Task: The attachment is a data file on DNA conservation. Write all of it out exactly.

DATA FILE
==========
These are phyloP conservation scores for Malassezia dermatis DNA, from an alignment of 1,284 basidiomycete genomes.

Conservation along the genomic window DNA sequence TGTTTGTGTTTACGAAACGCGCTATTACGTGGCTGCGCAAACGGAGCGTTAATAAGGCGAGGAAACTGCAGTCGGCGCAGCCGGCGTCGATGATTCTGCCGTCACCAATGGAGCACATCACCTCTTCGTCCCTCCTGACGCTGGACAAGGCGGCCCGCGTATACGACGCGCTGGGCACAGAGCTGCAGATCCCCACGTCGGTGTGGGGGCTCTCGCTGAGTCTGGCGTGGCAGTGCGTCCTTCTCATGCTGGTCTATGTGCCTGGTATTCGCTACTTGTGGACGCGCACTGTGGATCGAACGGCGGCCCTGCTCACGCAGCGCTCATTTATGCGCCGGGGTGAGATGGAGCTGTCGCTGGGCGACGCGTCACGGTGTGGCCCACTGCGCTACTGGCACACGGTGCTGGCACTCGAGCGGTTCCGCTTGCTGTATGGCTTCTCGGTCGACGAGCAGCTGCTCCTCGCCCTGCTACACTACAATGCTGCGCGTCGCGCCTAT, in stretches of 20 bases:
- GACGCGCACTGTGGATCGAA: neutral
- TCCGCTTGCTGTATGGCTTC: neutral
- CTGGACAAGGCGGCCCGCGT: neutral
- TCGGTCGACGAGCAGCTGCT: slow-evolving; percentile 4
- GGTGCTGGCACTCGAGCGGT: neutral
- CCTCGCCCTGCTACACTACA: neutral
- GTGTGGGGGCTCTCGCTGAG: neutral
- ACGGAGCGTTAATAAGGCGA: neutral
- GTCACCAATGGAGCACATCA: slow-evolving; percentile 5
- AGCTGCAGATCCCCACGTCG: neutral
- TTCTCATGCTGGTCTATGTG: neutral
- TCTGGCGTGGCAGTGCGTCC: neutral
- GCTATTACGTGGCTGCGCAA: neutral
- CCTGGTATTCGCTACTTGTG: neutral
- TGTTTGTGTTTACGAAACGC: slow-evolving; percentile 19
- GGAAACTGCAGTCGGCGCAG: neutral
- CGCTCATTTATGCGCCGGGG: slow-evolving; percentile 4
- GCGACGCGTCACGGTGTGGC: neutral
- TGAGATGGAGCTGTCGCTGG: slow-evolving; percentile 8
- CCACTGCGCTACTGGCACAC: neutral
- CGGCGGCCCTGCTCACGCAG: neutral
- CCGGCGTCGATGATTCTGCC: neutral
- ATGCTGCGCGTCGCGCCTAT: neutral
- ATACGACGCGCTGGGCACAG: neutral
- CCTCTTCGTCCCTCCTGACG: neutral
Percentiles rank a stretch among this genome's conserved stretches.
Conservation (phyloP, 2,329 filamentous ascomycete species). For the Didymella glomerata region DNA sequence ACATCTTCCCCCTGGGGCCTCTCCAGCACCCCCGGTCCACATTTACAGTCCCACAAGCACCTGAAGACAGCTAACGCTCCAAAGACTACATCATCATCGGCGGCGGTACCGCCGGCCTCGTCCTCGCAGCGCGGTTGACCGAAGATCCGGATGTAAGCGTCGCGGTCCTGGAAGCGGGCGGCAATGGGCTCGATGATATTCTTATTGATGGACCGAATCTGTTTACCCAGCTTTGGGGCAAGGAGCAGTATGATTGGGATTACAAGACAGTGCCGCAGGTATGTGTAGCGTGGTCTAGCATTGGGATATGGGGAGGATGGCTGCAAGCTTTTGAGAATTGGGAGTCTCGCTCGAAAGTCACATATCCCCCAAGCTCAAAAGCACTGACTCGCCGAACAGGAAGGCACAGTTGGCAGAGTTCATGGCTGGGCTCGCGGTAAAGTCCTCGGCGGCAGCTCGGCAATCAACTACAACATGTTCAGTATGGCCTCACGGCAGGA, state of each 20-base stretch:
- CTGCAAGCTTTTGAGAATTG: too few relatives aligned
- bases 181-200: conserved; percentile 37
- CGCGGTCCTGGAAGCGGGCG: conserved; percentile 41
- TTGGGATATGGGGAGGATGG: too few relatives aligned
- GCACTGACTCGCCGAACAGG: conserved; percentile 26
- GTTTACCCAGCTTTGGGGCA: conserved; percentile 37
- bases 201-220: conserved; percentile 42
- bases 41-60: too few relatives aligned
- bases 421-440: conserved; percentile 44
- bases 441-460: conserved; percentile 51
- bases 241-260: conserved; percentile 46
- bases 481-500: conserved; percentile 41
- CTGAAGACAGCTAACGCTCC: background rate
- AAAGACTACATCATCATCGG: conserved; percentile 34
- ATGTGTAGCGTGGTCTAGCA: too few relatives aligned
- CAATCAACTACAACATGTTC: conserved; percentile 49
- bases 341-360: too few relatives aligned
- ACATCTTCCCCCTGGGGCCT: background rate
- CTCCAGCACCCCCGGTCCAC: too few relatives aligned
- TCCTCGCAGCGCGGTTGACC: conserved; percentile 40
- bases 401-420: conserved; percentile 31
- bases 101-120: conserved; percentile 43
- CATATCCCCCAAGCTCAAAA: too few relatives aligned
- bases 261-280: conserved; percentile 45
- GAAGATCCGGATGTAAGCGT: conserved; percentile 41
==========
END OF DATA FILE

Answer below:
These are phyloP conservation scores for Malassezia dermatis DNA, from an alignment of 1,284 basidiomycete genomes.

Conservation along the genomic window DNA sequence TGTTTGTGTTTACGAAACGCGCTATTACGTGGCTGCGCAAACGGAGCGTTAATAAGGCGAGGAAACTGCAGTCGGCGCAGCCGGCGTCGATGATTCTGCCGTCACCAATGGAGCACATCACCTCTTCGTCCCTCCTGACGCTGGACAAGGCGGCCCGCGTATACGACGCGCTGGGCACAGAGCTGCAGATCCCCACGTCGGTGTGGGGGCTCTCGCTGAGTCTGGCGTGGCAGTGCGTCCTTCTCATGCTGGTCTATGTGCCTGGTATTCGCTACTTGTGGACGCGCACTGTGGATCGAACGGCGGCCCTGCTCACGCAGCGCTCATTTATGCGCCGGGGTGAGATGGAGCTGTCGCTGGGCGACGCGTCACGGTGTGGCCCACTGCGCTACTGGCACACGGTGCTGGCACTCGAGCGGTTCCGCTTGCTGTATGGCTTCTCGGTCGACGAGCAGCTGCTCCTCGCCCTGCTACACTACAATGCTGCGCGTCGCGCCTAT, in stretches of 20 bases:
- GACGCGCACTGTGGATCGAA: neutral
- TCCGCTTGCTGTATGGCTTC: neutral
- CTGGACAAGGCGGCCCGCGT: neutral
- TCGGTCGACGAGCAGCTGCT: slow-evolving; percentile 4
- GGTGCTGGCACTCGAGCGGT: neutral
- CCTCGCCCTGCTACACTACA: neutral
- GTGTGGGGGCTCTCGCTGAG: neutral
- ACGGAGCGTTAATAAGGCGA: neutral
- GTCACCAATGGAGCACATCA: slow-evolving; percentile 5
- AGCTGCAGATCCCCACGTCG: neutral
- TTCTCATGCTGGTCTATGTG: neutral
- TCTGGCGTGGCAGTGCGTCC: neutral
- GCTATTACGTGGCTGCGCAA: neutral
- CCTGGTATTCGCTACTTGTG: neutral
- TGTTTGTGTTTACGAAACGC: slow-evolving; percentile 19
- GGAAACTGCAGTCGGCGCAG: neutral
- CGCTCATTTATGCGCCGGGG: slow-evolving; percentile 4
- GCGACGCGTCACGGTGTGGC: neutral
- TGAGATGGAGCTGTCGCTGG: slow-evolving; percentile 8
- CCACTGCGCTACTGGCACAC: neutral
- CGGCGGCCCTGCTCACGCAG: neutral
- CCGGCGTCGATGATTCTGCC: neutral
- ATGCTGCGCGTCGCGCCTAT: neutral
- ATACGACGCGCTGGGCACAG: neutral
- CCTCTTCGTCCCTCCTGACG: neutral
Percentiles rank a stretch among this genome's conserved stretches.
Conservation (phyloP, 2,329 filamentous ascomycete species). For the Didymella glomerata region DNA sequence ACATCTTCCCCCTGGGGCCTCTCCAGCACCCCCGGTCCACATTTACAGTCCCACAAGCACCTGAAGACAGCTAACGCTCCAAAGACTACATCATCATCGGCGGCGGTACCGCCGGCCTCGTCCTCGCAGCGCGGTTGACCGAAGATCCGGATGTAAGCGTCGCGGTCCTGGAAGCGGGCGGCAATGGGCTCGATGATATTCTTATTGATGGACCGAATCTGTTTACCCAGCTTTGGGGCAAGGAGCAGTATGATTGGGATTACAAGACAGTGCCGCAGGTATGTGTAGCGTGGTCTAGCATTGGGATATGGGGAGGATGGCTGCAAGCTTTTGAGAATTGGGAGTCTCGCTCGAAAGTCACATATCCCCCAAGCTCAAAAGCACTGACTCGCCGAACAGGAAGGCACAGTTGGCAGAGTTCATGGCTGGGCTCGCGGTAAAGTCCTCGGCGGCAGCTCGGCAATCAACTACAACATGTTCAGTATGGCCTCACGGCAGGA, state of each 20-base stretch:
- CTGCAAGCTTTTGAGAATTG: too few relatives aligned
- bases 181-200: conserved; percentile 37
- CGCGGTCCTGGAAGCGGGCG: conserved; percentile 41
- TTGGGATATGGGGAGGATGG: too few relatives aligned
- GCACTGACTCGCCGAACAGG: conserved; percentile 26
- GTTTACCCAGCTTTGGGGCA: conserved; percentile 37
- bases 201-220: conserved; percentile 42
- bases 41-60: too few relatives aligned
- bases 421-440: conserved; percentile 44
- bases 441-460: conserved; percentile 51
- bases 241-260: conserved; percentile 46
- bases 481-500: conserved; percentile 41
- CTGAAGACAGCTAACGCTCC: background rate
- AAAGACTACATCATCATCGG: conserved; percentile 34
- ATGTGTAGCGTGGTCTAGCA: too few relatives aligned
- CAATCAACTACAACATGTTC: conserved; percentile 49
- bases 341-360: too few relatives aligned
- ACATCTTCCCCCTGGGGCCT: background rate
- CTCCAGCACCCCCGGTCCAC: too few relatives aligned
- TCCTCGCAGCGCGGTTGACC: conserved; percentile 40
- bases 401-420: conserved; percentile 31
- bases 101-120: conserved; percentile 43
- CATATCCCCCAAGCTCAAAA: too few relatives aligned
- bases 261-280: conserved; percentile 45
- GAAGATCCGGATGTAAGCGT: conserved; percentile 41